House Logo
Explore categories +

Sean Burns (#110 of 6)

Manageable Tension: An Interview with Oliver Stone

Comments Comments (...)

Manageable Tension: An Interview with Oliver Stone
Manageable Tension: An Interview with Oliver Stone

In person, Oliver Stone turns out to be a lot like you’d expect from watching his movies. A big, swarthy guy with a 5 o’clock shadow at nine-thirty in the morning, Stone burns with intensity, frequently bursting into a gap-toothed, devilish grin.

He speaks purposefully, and fast. But even though the director of JFK and Nixon has a hard-earned reputation as a troublemaker, fond of rooting around old Washington cover-ups, don’t ask him about any of those 9/11 conspiracy theories percolating all over the Internet.

“So fucking what?” an exasperated Stone replies. “If you look at the forest instead of the trees, what’s happened since is far worse than what happened that day. Any conspiracy, whatever it may be, is not nearly as relevant as where we are now. We have more deaths, more terror, more fear, more debt…constitutional breakdowns—we’ve got everything going on!”

Another journalist tries to ask a question, but Stone is on a roll: “Give me one and a half, brother—I want to say more about this. There is a conspiracy that everybody seems to be missing, and it’s pretty overt. Richard Clarke got it, and so did several other books. There are a bunch of people running the White House who ignored all the normal traditions of the State Department and C.I.A. input, and they simply went their own way with their own information inside the Defense Department—and then they went to war.”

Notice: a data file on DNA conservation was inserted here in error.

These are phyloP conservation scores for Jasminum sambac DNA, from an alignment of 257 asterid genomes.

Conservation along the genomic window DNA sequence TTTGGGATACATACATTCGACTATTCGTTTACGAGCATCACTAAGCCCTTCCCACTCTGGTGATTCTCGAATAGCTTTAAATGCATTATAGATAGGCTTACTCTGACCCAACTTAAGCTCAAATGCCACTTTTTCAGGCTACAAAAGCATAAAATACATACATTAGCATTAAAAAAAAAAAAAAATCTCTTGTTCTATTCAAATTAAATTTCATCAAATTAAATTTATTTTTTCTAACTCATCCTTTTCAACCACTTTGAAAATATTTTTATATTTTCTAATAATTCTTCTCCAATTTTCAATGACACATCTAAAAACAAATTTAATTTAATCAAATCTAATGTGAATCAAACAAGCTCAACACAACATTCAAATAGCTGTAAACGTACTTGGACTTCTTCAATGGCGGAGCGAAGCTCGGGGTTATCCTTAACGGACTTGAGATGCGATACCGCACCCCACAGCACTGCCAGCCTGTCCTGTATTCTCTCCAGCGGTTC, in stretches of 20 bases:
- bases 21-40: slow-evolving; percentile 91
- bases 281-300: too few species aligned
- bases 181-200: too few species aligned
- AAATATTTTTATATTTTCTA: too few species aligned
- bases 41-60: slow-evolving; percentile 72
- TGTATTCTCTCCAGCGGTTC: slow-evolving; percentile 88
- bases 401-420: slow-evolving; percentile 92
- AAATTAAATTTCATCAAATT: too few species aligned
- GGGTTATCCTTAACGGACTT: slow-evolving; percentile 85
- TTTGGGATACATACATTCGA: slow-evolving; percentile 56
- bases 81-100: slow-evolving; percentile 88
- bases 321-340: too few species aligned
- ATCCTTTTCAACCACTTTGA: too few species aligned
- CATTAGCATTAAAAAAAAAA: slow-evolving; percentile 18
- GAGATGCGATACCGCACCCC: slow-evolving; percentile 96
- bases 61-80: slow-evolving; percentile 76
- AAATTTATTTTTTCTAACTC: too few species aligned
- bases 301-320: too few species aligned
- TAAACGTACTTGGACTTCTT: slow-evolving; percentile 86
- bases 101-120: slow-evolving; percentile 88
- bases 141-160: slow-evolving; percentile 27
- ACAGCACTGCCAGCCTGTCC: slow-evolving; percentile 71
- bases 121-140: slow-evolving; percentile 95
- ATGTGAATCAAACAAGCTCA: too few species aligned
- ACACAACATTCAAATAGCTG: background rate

Now there’s the Oliver Stone we all know and love!

But don’t expect any of this in World Trade Center—his resolutely apolitical, surprisingly “Hollywood” movie…

To continue reading the Philadelphia Weekly interview, click here. For a review of World Trade Center, click here.

Superman Returns, Times Three

Comments Comments (...)

<em>Superman Returns</em>, Times Three
<em>Superman Returns</em>, Times Three

Bryan Singer’s “Superman Returns, which opened yesterday, is getting wildly mixed reviews (including pans from Roger Ebert and Manohla Dargis). Three House contributors wrote about the movie for their respective publications this week; excerpts and links follow.

I adored the movie—despite a first act slog that leaves a lot to forgive—because of its mythic spectacle. The movie is visionary bubblegum, unabashedly in love with its source material.

“In scene after scene,” I wrote in New York Press, “Superman Returns implicitly asks what it might feel like to be Superman and to live in a world that has the Man of Steel in it…Where most comic book movies are paradoxically inclined to make their points verbally—bulldozing heaps of raw data in our faces, a la the Matrix movies, Batman Begins and Singer’s own X-Men films—Superman Returns is conceived as a visionary spectacle, a series of mythic tableaus that brazenly liken Superman to Mercury, Jesus, Atlas and Prometheus. It’s a sensory—at times sensuous—experience, modeled not just on great comic book art, but on the crème-de-la-crème of machine-age spectacles: 2001:A Space Odyssey and Close Encounters of the Third Kind.

The Sopranos Recap: Season 6, Episode 6, “Live Free or Die”

Comments Comments (...)

<em>The Sopranos</em> Recap: Season 6, Episode 6, “Live Free or Die”
<em>The Sopranos</em> Recap: Season 6, Episode 6, “Live Free or Die”

In the comments section of Odienator’s recent article on parting shots, House regular Wagstaff speculated that “if [a] movie has a philosophy, then that philosophy is most directly expressed in the final shot.” I countered that if you considered the first and last shot of any halfway decent movie, “you get a snapshot of the filmmaker’s worldview so accurate that nothing in between can deny it. Sort of polygraph-by-cinema.” If you subject Sunday night’s Sopranos episode to the polygraph test, the statement seems crystal-clear, and consistent with every episode that’s aired during this exceptional season: it was about the difficulty of envisioning a life different from the one you’re living—and the greater difficulty, even impossibility, of making it happen.